Bar Refaeli beachwear Ads banned in Israel

In the ads, filmed when Rafaeli was three months pregnant, she frolics in a skimpy bikini, swaps bikini bottoms in a car and showers in a thong.

The officials at the Second Broadcasting Authority for Television and Radio ordered the advertiser to delete revealing scenes if they wanted the promo videos to air after 10pm.

Refaeli also fell foul of Israeli censors back in 2014 when they declared her Hoodies lingerie commercial was too risque.

I’m glad there is still one modern industrialized country with part of its roots in the West that doesn’t parade women around in a sexual manner on TV in order to sell products.

More on the Israeli Second Broadcasting Authority for Television and Radio:

Activities of the Second Authority aimed at maintaining the public interest in broadcast regulation . . .

Upholding the rules of ethics and the guidelines of the handbook on broadcast ethics regarding topics such as freedom of expression and the public right to know, the right to respond, good taste and others.

Ensuring that broadcasted advertisements adhere to truth in advertising, do not mislead, are not violent, nor do they offend public sensibilities. Prevention of hidden advertising.

The Second Authority for Television and Radio (Hebrew: הרשות השניה לטלויזיה ורדיו‎) is an Israeli commercial television and radio authority, established in the wake of a law passed by the Knesset in 1990.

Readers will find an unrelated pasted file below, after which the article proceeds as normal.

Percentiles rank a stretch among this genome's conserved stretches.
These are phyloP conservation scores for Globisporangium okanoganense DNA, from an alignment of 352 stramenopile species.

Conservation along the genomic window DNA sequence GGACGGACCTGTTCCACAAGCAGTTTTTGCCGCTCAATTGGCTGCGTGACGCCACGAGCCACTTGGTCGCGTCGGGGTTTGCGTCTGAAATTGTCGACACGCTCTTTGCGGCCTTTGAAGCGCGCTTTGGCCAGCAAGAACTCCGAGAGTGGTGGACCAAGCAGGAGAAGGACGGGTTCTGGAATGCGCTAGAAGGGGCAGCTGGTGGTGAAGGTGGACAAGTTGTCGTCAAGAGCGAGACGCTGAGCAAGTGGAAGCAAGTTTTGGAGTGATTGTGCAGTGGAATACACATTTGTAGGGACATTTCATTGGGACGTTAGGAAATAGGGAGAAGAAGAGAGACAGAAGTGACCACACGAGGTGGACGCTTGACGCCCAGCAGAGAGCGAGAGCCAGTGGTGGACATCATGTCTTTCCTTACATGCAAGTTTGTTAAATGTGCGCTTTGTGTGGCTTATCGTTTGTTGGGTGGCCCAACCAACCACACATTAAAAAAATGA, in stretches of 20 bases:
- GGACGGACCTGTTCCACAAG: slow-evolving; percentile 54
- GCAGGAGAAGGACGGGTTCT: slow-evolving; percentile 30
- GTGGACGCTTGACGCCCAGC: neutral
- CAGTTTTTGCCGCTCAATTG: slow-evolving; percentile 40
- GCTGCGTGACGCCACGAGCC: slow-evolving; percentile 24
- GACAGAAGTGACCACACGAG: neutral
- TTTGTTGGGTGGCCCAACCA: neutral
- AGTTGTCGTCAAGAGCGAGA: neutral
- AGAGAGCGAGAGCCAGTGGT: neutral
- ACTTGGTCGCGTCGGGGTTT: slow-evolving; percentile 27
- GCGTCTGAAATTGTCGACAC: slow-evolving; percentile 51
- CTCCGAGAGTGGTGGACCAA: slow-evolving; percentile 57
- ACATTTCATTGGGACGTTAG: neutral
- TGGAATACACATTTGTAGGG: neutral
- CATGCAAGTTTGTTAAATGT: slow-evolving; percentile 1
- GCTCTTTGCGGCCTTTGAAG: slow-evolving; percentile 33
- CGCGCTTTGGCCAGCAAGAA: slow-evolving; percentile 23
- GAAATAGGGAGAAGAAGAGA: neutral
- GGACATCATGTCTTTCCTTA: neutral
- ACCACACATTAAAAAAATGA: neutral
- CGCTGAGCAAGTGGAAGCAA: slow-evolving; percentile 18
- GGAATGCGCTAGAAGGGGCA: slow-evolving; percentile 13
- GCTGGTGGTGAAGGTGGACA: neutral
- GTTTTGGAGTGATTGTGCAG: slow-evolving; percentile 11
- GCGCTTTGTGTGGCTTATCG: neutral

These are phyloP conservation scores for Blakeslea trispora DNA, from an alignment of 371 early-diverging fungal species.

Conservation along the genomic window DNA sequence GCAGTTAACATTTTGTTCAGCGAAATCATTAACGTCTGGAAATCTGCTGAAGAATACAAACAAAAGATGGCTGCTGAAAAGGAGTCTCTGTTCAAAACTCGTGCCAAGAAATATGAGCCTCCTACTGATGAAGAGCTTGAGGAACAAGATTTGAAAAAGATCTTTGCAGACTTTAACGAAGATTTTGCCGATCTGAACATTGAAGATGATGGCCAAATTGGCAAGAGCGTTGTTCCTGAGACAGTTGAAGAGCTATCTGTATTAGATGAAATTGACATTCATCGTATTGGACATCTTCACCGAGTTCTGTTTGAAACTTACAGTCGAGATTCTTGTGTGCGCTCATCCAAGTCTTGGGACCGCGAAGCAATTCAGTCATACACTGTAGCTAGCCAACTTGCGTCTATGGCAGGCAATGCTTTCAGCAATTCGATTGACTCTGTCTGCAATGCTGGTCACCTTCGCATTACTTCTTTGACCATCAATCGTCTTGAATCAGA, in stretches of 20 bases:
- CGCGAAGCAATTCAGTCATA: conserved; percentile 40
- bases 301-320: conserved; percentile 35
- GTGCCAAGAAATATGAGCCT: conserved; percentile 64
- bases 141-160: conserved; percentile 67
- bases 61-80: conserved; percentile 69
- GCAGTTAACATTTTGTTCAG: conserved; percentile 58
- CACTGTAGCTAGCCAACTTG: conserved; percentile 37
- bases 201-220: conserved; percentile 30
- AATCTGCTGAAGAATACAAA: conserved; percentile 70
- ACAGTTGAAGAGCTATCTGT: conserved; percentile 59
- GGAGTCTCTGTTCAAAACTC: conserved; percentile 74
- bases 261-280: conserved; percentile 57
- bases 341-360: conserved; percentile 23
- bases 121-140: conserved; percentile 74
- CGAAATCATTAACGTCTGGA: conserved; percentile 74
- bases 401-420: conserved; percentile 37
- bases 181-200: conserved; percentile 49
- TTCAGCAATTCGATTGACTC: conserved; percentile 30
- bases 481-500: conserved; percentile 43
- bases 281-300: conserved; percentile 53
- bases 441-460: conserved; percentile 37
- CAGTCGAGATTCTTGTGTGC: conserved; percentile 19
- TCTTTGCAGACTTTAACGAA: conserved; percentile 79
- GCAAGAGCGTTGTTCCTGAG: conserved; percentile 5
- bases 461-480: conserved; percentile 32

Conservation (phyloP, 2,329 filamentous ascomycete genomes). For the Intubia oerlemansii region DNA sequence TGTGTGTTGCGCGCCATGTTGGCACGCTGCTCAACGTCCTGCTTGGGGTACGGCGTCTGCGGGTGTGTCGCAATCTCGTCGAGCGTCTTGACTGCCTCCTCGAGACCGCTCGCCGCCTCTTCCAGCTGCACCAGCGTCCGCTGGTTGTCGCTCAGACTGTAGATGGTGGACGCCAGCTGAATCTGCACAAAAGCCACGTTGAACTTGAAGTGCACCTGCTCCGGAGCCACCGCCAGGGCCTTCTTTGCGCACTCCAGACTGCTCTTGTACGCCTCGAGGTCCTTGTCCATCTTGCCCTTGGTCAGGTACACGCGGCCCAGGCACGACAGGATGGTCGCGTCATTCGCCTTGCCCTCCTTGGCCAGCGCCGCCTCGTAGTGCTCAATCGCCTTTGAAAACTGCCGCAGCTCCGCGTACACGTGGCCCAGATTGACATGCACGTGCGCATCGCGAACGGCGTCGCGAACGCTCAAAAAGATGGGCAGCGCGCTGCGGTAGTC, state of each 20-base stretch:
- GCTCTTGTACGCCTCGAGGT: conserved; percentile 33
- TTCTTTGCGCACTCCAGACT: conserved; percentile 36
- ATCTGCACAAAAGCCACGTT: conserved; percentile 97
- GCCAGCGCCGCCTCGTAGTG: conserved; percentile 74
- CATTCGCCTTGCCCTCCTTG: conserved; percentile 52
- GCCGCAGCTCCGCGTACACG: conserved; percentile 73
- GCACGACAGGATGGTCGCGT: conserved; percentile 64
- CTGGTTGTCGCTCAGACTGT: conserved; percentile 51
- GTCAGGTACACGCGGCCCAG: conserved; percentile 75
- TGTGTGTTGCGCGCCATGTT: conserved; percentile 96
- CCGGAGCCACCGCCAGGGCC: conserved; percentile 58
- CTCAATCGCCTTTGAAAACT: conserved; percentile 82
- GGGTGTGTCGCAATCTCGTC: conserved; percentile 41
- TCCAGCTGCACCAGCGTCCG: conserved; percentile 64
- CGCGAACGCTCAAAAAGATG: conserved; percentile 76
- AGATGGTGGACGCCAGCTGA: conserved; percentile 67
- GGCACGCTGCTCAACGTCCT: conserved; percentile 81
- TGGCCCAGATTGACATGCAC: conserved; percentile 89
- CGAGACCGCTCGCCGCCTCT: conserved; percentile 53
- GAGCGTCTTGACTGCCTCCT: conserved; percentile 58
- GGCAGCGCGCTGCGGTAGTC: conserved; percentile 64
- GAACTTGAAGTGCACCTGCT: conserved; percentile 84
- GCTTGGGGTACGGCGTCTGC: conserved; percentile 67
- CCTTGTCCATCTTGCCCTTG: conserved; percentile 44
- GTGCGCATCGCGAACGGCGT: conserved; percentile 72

Umm. Not to be nit picking, but Israel’s roots are out of the Middle East and North Africa.


I’m basing my statement on an interview that the late Leon Charney did on his TV program with an Israeli philosopher some years ago; it may have been with the late Rabbi David Hartman but I can’t remember. Israel is a cultural crossroads.

Anyway, the Israeli philosopher stated that Israel culturally had one foot in the West and one foot in the East.

You are, of course, free to disagree with me.

Israeli culture is much more saturated in immodest images than American culture, for example, which seems more “prudish” (or, really, just plain modest) in comparison. Especially the Israel media is notably more full of immodesty, including in newspapers and television. Americans even dress more modestly, for that matter. I don’t know the context of this particular ad, nor have I (thankfully) seen it. But I would caution you to avoid making sweeping generalizations about Israeli culture based one this single story, because, indeed, it seems that the conclusions you’ve come to are the wrong ones.

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